I realized the increased relevance of these concepts as marketing directors try to manage product portfolios that are ever expanding with new products and line extensions targeted to increasingly smaller segments.

It also made me realize how even more relevant these strategic concepts are to small markets. Marketing Directors are inclined to take on all (or many) extensions of their brand owners in their portfolios in an effort to fulfil the desires of their customers, who have access to global information and just know there is a product "just for them" even if, in a small market, they may be the only one in the segment. What is the MD to do?

Have you stopped to evaluate:
  • the added benefit of a new extension to your clients
  • the added contribution of a line extension to your bottom line, given the sometimes really small segments.
  • how to duly support line extensions in the long run
  • how to support the growth of extensions that will be more relevant in the future with present "cash cows"

Wanted: Mystery shoppers

Because of our increased mystery shopping load, we are looking for more mystery shoppers.
A mystery shopper poses as a customer, visits an establishment, and later evaluates the product and service of the client establisment using a standard evaluation form.

Mystery shops take anywhere from a few minutes to a few hours to a few days, at varying times, depending on the client. Shoppers are paid for their efforts in cash and/or kind. It's a fun way to make extra money or get something free.

Mystery shopping, also known among others as shopper audits, and secret shops is an efficient way to:
  • measure is service is being performed according to the establishment's standards
  • determine training needs
  • compare competitors

Shoppers must have internet access every day and be over 21 years of age. Please send an email with: name, gender, age, telephone number to info@markstra.com.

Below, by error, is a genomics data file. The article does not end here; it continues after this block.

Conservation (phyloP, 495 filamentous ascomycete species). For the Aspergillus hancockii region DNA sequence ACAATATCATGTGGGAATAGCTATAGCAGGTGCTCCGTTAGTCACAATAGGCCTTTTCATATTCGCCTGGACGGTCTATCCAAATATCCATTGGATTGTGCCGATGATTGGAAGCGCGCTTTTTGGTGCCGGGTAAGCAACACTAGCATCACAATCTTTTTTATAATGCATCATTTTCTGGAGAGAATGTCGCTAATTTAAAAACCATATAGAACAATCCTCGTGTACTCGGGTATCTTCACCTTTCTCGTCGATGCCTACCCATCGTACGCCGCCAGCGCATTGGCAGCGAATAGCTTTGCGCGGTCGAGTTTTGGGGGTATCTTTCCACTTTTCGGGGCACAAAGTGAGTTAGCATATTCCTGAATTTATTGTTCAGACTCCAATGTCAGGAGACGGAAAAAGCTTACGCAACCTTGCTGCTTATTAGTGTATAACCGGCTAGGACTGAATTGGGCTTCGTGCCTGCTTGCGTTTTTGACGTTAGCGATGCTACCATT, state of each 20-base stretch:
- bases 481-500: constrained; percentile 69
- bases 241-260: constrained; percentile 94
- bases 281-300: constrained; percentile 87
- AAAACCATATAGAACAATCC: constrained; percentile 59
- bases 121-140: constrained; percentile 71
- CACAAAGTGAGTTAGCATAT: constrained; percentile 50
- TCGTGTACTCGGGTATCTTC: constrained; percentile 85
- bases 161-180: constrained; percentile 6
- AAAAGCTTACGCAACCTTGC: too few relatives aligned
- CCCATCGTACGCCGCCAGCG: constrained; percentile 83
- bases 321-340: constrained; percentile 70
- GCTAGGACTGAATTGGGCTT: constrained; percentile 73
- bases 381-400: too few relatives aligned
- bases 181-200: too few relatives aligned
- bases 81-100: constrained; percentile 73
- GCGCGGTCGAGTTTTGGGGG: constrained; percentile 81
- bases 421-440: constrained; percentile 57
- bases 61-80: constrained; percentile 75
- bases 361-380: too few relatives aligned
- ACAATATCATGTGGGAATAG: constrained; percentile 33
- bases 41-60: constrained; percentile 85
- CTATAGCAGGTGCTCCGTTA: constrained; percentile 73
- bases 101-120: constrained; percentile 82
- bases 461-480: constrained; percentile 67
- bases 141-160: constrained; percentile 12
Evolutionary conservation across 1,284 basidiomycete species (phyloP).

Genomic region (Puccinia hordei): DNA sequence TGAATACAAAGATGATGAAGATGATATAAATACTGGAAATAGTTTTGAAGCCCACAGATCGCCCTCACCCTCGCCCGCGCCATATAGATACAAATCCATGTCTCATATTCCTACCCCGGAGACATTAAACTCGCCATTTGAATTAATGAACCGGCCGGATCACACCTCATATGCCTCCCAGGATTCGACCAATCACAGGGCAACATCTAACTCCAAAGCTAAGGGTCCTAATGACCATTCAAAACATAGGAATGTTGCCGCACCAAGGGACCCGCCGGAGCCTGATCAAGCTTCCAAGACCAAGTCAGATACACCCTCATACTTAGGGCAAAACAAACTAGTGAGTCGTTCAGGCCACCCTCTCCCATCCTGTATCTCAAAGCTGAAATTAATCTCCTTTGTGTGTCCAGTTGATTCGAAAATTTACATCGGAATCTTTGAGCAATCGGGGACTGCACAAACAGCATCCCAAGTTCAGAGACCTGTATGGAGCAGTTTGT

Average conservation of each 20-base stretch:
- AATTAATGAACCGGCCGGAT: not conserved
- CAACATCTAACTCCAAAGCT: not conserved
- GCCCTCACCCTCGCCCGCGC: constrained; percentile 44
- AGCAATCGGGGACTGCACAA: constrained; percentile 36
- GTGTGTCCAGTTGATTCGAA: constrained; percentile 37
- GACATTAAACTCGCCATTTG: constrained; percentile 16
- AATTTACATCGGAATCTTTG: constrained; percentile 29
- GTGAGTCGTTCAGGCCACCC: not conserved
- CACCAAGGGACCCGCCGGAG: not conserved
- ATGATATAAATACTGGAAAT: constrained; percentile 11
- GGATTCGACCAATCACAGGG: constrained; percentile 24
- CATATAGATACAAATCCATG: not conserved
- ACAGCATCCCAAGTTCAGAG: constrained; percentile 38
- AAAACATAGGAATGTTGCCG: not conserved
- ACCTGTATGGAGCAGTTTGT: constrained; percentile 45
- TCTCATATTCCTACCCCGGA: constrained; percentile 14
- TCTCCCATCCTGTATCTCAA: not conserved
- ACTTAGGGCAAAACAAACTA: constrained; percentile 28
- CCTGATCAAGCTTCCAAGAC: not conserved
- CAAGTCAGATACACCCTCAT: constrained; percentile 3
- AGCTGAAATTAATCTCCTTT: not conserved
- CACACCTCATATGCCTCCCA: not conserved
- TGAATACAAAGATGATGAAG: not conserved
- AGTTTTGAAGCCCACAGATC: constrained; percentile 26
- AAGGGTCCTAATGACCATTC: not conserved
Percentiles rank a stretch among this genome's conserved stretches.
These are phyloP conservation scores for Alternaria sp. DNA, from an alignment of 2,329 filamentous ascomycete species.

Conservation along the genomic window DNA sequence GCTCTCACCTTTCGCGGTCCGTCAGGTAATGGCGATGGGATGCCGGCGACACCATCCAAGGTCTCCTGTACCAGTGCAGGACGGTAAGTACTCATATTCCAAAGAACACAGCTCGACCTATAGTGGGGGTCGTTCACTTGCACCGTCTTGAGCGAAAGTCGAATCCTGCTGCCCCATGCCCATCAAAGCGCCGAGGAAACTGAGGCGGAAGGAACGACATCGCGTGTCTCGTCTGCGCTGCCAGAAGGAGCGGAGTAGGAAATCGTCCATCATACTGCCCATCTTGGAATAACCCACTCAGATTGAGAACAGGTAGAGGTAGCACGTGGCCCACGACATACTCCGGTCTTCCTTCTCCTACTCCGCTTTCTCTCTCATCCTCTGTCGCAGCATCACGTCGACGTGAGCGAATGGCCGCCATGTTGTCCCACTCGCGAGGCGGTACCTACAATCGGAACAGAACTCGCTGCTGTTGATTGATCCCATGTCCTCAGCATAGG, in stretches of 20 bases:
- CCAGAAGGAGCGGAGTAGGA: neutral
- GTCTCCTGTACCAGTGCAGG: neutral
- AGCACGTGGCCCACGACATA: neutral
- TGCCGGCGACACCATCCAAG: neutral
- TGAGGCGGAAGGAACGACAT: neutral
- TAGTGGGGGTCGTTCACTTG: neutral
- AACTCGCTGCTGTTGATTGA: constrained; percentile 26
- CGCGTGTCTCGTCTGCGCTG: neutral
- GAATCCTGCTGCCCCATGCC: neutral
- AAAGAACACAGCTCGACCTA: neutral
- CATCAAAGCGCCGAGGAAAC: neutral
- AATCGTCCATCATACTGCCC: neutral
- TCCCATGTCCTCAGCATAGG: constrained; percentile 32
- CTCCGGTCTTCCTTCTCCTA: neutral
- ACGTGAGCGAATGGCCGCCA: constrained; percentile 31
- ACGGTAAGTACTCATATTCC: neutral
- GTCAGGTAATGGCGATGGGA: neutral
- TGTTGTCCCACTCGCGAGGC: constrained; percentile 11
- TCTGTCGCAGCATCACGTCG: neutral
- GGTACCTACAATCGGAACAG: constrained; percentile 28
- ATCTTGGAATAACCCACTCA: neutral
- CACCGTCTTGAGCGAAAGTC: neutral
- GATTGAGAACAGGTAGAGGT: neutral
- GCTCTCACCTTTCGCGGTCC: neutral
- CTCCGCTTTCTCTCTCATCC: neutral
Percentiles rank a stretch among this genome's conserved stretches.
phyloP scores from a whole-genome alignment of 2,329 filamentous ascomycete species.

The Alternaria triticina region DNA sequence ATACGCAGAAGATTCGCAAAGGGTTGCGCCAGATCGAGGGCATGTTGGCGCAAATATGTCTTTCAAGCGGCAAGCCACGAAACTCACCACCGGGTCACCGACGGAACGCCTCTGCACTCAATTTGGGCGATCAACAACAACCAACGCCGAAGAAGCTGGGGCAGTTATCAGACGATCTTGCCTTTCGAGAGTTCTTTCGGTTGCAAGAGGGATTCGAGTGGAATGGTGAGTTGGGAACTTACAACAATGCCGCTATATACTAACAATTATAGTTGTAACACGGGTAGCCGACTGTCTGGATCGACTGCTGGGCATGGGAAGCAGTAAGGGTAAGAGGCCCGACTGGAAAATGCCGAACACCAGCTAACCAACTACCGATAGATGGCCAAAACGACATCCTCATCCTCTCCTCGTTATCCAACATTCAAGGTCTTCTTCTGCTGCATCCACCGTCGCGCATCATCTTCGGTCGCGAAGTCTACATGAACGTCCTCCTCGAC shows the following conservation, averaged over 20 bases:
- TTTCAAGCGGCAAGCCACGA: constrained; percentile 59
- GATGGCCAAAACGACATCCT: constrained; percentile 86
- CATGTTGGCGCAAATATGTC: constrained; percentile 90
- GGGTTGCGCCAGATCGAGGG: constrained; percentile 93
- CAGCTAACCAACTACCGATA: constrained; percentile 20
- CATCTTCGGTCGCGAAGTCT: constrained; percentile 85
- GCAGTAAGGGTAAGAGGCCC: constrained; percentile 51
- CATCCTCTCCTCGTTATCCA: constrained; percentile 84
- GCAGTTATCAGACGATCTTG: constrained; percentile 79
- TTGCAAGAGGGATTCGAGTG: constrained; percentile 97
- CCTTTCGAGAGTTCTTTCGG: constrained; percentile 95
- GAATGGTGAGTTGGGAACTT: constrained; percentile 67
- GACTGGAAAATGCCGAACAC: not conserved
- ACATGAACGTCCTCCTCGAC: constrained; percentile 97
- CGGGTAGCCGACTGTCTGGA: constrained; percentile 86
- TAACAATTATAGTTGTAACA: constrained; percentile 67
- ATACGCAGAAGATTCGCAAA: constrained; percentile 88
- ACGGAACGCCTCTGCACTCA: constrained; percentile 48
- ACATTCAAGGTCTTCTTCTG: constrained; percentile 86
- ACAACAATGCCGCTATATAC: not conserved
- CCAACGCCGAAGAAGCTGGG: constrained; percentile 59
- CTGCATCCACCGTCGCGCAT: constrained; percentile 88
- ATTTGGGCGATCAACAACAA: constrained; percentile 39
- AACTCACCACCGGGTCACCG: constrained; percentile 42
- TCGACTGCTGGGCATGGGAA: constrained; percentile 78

4 Tips for Tradeshow Marketing

Ever stood at a trade show booth and wonder how to increase your return?

Selling at trade shows is particularly challenging because you have little time to assess the potential of a visitor and act on that assessment. In small markets you probably also know many of the visitors who are just there to browse around (and not to buy anything). This provides an additional challenge.

Here are some tips, assuming for a moment that you and your colleagues have already:

  • Determined that the show is a good place to get prospects and serious leads
  • Determined the expected ROI for your participation at the show and based your decision to participate on that
  • Have an attractive booth
  • Know the basics (no eating in the booth, no badmouthing the competitor, and ideally no sitting in the booth)

Now, how do you start a conversation and raise the chances that you do so with someone who is really looking to buy?

  1. Make eye-contact, introduce yourself and ask the prospects’ name
  2. Make your opening question a provocative and open one. Asking questions that can be answered with “yes” or “no” is a no-no. Some good questions: “What has attracted you to our booth today?” , or “What specifically are you looking for at the show?” If the answer is “nothing”, then you know right away that she is not a hot prospect.
  3. Determine how much the prospect knows about your product so you don’t risk boring him with information he already knows. You can ask: “What do you already know about our product?”
  4. Have your talking points ready, so you know which to mention when it’s your turn to speak. Try to mention three. Remember that your talking points should be phrased as a benefit to the customer. Remember also that all your colleagues should have the same talking points in their arsenal. By the way, talking points are also known as “brand attributes” or “your brand’s promise” or “your brand’s unique selling points

The above is an excerpt of a workshop we do on “Trade Show Marketing”.